Coordinating healthcare referrals has been a pain point for a lot of clinics and organizations for a while now. Those of us knee deep in the healthcare communication space are not surprised, given that referral management is basically a long series of handoffs of patient data to move a patient through a care plan…usually while other care is concurrently taking place. It’s the perfect use case for highlighting all the complexities of our coordinated care models, where patients move between providers and care settings to manage their conditions in a rarely predictable manner. Therapy providers, who are often beholden to referrals from other healthcare providers, shine a bright light on not only the importance of better intake processes to facilitate referrals, but also the ongoing need for two-way communication. Despite the linear expectation of most referral channels, the sharing of patients is a much more dynamic, synergistic experience…and many technology solutions are struggling to break the linear mold.

Patient Referrals to Physical Therapy Are Not a One-And-Done Handoff

We don’t envision that providers who refer their patients to a physical therapy practice or clinic are expecting nothing in return. No, at some point a care plan or summary may make its way back to the referring physician’s chart. But there’s a whole lot of activity – and opportunity – in between those two events that will be missed when the communication channels are one-way or bogged down by manual, paper-based means.

Whether the referral was initiated by phone call, fax, EHR, or carrier pigeon, once the baton is grabbed by the intake team on the PT side, the conversation usually goes quiet. Given that therapy care plans can span months to years, this starts to create a staleness of sorts between the providers who are invested in the patient at hand. When therapy records aren’t esteemed as relevant, timely, and worthy of legitimate electronic exchange – both to the referring physician and others on the care team – the team is fragmented and operating with a lame appendage (pun intended) because of the absence of this information.

How much more effective is the work done in therapy (which frankly isn’t exactly a picnic in the first place) when not only the referring provider is in the loop and able to reinforce the care the physical therapist is providing, but also when other members of the team can play cheerleader as well! Patient compliance is a big deal in therapy, so leveraging communication exchange to rally the team (quite literally) should be top of mind for the long-term wellbeing of the patient and the exponential financial benefit of maximum recovery.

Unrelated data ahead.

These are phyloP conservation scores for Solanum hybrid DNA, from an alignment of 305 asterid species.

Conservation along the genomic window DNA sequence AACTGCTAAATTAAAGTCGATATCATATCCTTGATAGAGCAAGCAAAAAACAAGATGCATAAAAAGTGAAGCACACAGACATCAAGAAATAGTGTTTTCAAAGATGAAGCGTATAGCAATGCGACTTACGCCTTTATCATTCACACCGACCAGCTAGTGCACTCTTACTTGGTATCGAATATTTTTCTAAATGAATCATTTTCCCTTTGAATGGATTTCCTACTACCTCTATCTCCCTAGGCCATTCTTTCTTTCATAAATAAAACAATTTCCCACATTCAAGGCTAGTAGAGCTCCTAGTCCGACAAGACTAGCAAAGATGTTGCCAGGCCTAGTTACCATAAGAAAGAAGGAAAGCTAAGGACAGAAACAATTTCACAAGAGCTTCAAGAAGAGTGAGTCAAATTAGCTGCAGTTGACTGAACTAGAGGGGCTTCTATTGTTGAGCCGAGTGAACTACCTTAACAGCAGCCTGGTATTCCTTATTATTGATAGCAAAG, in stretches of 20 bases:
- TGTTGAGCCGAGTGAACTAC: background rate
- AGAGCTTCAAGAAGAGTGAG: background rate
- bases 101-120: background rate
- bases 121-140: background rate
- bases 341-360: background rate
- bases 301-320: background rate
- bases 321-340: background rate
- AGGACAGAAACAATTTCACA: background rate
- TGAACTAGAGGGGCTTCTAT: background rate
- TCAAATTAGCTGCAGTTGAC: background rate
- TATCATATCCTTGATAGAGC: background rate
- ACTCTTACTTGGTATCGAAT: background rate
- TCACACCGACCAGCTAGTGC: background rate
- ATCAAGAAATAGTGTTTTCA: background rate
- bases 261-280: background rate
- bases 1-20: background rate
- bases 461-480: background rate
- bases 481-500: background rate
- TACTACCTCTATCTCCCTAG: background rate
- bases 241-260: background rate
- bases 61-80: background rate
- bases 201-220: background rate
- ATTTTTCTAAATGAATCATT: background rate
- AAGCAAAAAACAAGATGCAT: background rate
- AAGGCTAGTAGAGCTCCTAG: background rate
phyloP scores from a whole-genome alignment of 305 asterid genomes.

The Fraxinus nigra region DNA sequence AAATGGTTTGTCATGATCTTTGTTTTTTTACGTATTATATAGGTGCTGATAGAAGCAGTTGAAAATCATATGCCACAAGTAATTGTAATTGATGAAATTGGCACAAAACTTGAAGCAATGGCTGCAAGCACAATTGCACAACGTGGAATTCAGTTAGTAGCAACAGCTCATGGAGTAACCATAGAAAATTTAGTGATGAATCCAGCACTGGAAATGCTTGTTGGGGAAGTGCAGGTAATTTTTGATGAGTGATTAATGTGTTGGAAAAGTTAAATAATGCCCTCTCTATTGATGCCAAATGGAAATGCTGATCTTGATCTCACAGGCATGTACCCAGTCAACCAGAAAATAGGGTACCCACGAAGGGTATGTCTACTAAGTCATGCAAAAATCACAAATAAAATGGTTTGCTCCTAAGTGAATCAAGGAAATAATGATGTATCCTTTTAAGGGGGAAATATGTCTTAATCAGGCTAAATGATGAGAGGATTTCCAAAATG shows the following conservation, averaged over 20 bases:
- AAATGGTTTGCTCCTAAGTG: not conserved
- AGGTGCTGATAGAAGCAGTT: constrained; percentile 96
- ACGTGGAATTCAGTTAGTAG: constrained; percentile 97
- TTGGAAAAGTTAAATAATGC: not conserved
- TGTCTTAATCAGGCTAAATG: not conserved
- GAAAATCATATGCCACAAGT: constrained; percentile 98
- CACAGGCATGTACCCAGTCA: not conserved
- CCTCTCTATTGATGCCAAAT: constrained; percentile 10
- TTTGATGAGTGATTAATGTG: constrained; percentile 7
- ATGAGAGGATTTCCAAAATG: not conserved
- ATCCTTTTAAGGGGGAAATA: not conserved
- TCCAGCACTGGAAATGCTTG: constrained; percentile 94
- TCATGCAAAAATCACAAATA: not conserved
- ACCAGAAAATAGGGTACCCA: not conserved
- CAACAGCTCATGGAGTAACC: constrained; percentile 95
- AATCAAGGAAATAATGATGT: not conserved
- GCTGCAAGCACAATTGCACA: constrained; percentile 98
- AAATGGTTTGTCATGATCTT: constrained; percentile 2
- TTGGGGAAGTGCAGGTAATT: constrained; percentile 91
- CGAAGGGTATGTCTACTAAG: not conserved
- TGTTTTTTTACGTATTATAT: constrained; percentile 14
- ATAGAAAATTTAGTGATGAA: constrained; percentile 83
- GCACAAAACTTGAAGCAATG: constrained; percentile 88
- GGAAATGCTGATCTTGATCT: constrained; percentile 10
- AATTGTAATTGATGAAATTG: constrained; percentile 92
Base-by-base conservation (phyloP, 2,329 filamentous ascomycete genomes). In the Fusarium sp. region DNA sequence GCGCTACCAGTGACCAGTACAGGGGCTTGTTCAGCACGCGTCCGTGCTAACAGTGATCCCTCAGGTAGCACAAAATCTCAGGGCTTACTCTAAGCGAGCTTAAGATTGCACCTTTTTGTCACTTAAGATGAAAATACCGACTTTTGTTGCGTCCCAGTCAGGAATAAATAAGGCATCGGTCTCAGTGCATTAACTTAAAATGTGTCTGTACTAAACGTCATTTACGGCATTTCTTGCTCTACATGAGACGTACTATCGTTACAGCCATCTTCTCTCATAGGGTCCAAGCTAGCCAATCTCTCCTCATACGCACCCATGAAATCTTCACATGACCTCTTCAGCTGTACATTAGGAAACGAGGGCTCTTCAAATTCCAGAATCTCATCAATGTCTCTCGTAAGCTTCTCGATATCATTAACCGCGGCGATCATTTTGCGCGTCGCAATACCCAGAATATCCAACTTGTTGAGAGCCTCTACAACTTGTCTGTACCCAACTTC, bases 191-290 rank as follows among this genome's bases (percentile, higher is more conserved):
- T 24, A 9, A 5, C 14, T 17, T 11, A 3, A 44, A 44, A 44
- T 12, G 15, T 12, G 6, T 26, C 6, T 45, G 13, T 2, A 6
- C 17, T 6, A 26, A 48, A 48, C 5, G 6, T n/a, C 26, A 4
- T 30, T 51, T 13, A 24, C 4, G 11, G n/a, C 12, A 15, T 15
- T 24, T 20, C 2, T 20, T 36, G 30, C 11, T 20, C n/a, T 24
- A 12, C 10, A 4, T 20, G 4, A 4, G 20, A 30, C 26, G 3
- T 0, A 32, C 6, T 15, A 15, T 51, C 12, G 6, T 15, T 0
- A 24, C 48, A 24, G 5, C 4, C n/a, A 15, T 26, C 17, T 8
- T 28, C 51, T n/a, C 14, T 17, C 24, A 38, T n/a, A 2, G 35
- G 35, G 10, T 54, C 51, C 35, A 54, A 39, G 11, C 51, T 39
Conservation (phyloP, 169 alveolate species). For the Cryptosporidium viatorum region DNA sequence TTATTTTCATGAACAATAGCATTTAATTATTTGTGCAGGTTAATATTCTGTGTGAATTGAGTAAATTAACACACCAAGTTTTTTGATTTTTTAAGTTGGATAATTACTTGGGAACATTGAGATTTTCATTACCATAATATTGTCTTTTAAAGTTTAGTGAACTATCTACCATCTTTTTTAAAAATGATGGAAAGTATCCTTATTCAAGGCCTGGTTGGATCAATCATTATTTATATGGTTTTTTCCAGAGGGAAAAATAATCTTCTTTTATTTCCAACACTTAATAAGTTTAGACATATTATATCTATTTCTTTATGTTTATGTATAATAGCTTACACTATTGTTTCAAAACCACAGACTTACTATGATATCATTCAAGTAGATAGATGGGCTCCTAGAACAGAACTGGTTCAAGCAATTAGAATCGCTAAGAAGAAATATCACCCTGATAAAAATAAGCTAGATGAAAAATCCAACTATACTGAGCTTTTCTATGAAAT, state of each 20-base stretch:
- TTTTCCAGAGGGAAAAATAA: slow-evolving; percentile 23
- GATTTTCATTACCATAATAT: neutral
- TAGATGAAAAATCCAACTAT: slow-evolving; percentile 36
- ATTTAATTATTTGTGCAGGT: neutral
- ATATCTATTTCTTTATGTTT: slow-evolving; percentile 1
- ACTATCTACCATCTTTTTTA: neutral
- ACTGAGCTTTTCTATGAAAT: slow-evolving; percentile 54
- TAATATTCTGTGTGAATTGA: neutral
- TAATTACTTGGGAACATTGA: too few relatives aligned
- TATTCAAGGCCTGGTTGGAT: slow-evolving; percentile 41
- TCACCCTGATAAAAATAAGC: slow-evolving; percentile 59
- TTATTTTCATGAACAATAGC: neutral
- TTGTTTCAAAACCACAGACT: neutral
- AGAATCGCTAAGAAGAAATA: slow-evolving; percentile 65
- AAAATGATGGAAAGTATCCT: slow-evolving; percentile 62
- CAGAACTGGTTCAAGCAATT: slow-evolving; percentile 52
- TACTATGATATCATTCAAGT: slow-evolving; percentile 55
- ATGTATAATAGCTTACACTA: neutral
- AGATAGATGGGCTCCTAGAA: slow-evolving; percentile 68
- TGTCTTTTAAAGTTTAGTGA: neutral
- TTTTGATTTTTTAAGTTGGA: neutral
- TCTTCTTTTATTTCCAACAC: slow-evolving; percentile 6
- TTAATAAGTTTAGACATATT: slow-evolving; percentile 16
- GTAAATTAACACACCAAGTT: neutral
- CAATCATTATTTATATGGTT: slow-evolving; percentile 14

Open Lines of Communication Shouldn’t Be Referral-Centric

There’s no question that a referral-based relationship between providers inspires a certain level of communication. Even that isn’t optimized at its current state. Where we really have an opportunity to see care coordination level-up in the ability to foster collaborative relationships between providers is to remove the referral requirement from the equation, and to implement simple, secure communication channels for all providers – from PCPs and Hospitalists, to Chiropractors and Social Workers – to not only have access to therapy records, but to communicate with the therapy team and reinforce the importance of the PT work in the patient’s comprehensive care plan. It sounds a little utopic to some, but in many ways the inflexible technical solutions and governance policies make these goals much more complicated than they need to be.

Referrals aren’t the only relationship that warrant open communication between providers, but at minimum, this is a rife use case for flexible, scalable solutions and workflows that don’t expect a single, serial experience for patients seeking care. Healthcare is often nonlinear: a few steps forward, perhaps a few steps back. So, the tools we give to providers should gracefully and efficiently handle that reality, empowering them from “need to know” to “in the know.”